Last year, the Royals' payroll was just under $60 million, and Moore last week had hinted that the club might stay around that financial area in 2009. Now he's talking about the possibility of an increase.
"I think we could potentially have the opportunity to improve our payroll 20 to 25 percent," he said.
That could boost the payroll to $70 million or more.
Moore said he'll have the support of owner David Glass and club president Dan Glass if the additional outlay would bolster the Royals.
He brought up an example from last winter.
"We'll explore and see what opportunities are available to us. If there's something that makes sense for us, I know the Glasses will be very supportive," Moore said.
"As you recall, last year we were trying to acquire Torii Hunter and Jose Guillen, and if we were successful, that would have put our payroll in 2008 at about $73 million, and with 2009, the payroll would have been about $85 million with all our arbitration-eligible players. So they'll continue to support us as we look to acquire talent to improve our team."
Guillen signed a three-year, $36 million deal with the Royals, but Hunter signed with the Los Angeles Angels.
The Royals are looking for pitching plus a run-producing outfielder and a seasoned middle infielder.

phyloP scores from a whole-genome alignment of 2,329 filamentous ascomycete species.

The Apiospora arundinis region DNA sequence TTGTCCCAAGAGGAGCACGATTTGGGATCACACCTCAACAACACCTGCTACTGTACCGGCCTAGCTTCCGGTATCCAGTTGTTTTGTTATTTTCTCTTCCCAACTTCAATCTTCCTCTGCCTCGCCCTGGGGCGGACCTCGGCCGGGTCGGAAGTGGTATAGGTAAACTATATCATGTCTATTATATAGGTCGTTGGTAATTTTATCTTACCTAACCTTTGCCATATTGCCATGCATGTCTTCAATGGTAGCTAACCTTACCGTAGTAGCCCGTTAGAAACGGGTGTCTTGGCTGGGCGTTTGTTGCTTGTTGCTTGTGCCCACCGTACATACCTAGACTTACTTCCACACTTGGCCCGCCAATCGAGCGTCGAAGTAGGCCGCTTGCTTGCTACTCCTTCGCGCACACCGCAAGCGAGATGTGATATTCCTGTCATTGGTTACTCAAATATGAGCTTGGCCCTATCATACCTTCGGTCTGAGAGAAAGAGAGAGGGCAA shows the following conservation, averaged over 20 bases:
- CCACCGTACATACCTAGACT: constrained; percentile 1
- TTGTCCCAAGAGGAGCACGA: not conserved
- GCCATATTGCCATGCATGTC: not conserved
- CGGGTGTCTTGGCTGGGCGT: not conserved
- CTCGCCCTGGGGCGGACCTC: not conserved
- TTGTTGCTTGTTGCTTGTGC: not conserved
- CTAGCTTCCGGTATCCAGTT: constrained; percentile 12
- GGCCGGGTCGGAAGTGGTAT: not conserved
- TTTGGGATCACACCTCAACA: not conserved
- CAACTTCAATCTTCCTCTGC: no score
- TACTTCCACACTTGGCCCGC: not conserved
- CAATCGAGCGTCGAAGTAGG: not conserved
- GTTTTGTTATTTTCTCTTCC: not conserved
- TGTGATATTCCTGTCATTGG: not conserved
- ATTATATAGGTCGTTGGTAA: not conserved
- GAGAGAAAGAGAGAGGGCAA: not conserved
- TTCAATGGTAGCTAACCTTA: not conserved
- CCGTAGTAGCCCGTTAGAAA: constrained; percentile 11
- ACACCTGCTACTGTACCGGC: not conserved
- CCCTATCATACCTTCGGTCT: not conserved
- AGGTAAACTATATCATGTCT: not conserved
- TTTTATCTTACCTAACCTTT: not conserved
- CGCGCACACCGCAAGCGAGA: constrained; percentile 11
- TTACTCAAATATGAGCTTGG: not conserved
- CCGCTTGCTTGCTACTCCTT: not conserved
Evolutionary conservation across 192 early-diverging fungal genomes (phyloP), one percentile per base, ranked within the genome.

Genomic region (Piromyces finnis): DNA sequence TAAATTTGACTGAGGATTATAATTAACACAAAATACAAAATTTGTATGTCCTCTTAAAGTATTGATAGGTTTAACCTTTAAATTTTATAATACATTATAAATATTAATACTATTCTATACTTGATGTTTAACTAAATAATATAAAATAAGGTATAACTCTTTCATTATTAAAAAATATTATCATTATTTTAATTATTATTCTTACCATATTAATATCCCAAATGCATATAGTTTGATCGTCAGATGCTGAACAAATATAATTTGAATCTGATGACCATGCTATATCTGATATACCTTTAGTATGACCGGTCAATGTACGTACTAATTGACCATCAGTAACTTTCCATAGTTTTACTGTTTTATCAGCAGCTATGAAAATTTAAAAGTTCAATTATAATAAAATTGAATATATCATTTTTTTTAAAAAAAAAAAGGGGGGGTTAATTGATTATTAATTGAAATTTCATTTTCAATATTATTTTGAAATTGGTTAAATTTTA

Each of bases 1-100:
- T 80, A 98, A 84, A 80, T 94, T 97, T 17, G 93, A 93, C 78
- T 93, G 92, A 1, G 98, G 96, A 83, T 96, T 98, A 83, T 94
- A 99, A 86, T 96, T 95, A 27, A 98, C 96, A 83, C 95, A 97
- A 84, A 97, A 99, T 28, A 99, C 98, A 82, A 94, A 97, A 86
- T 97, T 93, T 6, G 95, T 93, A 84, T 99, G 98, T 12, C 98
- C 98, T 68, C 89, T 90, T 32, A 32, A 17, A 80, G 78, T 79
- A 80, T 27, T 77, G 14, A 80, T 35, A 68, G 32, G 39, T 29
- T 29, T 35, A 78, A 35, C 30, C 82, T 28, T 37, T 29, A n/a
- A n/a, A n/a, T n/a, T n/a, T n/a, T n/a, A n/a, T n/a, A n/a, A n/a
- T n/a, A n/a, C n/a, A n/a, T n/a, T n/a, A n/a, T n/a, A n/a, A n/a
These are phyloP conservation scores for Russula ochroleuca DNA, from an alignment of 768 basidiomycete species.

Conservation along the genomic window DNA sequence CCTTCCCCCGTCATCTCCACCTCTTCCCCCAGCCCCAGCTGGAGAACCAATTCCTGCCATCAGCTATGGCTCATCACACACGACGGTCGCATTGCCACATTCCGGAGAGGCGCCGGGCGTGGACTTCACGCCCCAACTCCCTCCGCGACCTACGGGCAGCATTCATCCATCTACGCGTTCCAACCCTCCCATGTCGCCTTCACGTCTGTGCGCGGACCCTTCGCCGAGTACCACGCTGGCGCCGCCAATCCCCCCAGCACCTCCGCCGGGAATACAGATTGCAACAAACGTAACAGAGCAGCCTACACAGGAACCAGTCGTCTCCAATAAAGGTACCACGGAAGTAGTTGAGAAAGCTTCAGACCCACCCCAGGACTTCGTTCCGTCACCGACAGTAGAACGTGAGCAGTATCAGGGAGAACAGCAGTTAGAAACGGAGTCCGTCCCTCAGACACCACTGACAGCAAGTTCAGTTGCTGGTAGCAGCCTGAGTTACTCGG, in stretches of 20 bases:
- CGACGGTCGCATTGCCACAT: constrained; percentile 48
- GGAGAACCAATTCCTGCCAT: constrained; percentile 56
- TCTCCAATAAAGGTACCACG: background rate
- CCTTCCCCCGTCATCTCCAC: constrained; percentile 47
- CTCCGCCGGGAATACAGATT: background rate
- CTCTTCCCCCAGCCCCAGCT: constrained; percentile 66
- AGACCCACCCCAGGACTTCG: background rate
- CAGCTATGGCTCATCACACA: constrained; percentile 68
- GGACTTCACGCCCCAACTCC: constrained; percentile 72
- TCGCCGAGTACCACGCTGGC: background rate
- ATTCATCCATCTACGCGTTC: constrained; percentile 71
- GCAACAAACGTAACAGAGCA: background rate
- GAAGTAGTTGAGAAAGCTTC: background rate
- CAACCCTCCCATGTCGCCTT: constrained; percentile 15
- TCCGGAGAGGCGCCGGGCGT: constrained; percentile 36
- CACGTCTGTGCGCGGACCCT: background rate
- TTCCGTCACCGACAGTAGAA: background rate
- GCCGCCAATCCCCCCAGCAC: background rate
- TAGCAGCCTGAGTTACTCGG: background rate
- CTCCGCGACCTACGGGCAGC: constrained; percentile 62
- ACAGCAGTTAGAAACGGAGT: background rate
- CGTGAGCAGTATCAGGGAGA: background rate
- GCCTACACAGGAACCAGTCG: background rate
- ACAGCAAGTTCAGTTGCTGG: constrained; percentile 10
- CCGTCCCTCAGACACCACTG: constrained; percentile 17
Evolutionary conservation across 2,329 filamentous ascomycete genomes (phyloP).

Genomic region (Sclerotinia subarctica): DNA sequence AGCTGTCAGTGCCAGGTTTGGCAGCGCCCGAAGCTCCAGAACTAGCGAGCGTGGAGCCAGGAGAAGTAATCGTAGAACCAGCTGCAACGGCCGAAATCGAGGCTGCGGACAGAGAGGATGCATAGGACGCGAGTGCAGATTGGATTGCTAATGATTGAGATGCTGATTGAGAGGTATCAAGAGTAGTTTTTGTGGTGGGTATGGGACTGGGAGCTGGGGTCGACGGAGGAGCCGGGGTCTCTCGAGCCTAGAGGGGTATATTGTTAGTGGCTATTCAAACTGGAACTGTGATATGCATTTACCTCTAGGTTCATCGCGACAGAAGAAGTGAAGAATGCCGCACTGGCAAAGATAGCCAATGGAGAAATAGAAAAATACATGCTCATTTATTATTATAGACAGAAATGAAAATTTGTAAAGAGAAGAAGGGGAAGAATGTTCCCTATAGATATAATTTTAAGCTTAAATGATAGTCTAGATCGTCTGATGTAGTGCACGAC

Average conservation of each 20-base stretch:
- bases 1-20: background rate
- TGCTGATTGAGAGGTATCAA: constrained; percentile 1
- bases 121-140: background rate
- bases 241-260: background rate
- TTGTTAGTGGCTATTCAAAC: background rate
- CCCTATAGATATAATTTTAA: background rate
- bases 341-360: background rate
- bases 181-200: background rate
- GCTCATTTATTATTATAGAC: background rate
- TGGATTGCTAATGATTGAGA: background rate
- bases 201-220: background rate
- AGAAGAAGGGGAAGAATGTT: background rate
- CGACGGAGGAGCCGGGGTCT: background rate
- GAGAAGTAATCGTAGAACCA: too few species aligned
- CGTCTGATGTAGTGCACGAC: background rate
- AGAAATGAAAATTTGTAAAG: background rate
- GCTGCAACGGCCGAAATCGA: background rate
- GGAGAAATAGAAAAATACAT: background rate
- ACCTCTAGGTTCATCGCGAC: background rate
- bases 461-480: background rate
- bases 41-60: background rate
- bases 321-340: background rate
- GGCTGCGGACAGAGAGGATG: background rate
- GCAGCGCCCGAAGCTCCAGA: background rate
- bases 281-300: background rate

The only player they lost to the free-agent market was second baseman Mark Grudzielanek, who certainly would fill the latter need.
"We're still filtering through the process and evaluating our offseason before making a decision on our plans with Grud, and he's doing the same, seeing what other opportunities are available to him," Moore said.
No surprise here, but he wasn't about to be specific about the Royals' possible interest among free agents. The big-ticket guys are probably out of range, but lower-tier free agents could spur some bids.
"We don't even know ourselves," Moore said, then added with a touch of humor: "We haven't even played the roulette game to figure out who we're going after. There's a little roulette wheel, and we'll spin it around and wherever it stops, that's who we'll go after."
Dick Kaegel is a reporter for MLB.com. This story was not subject to the approval of Major League Baseball or its clubs.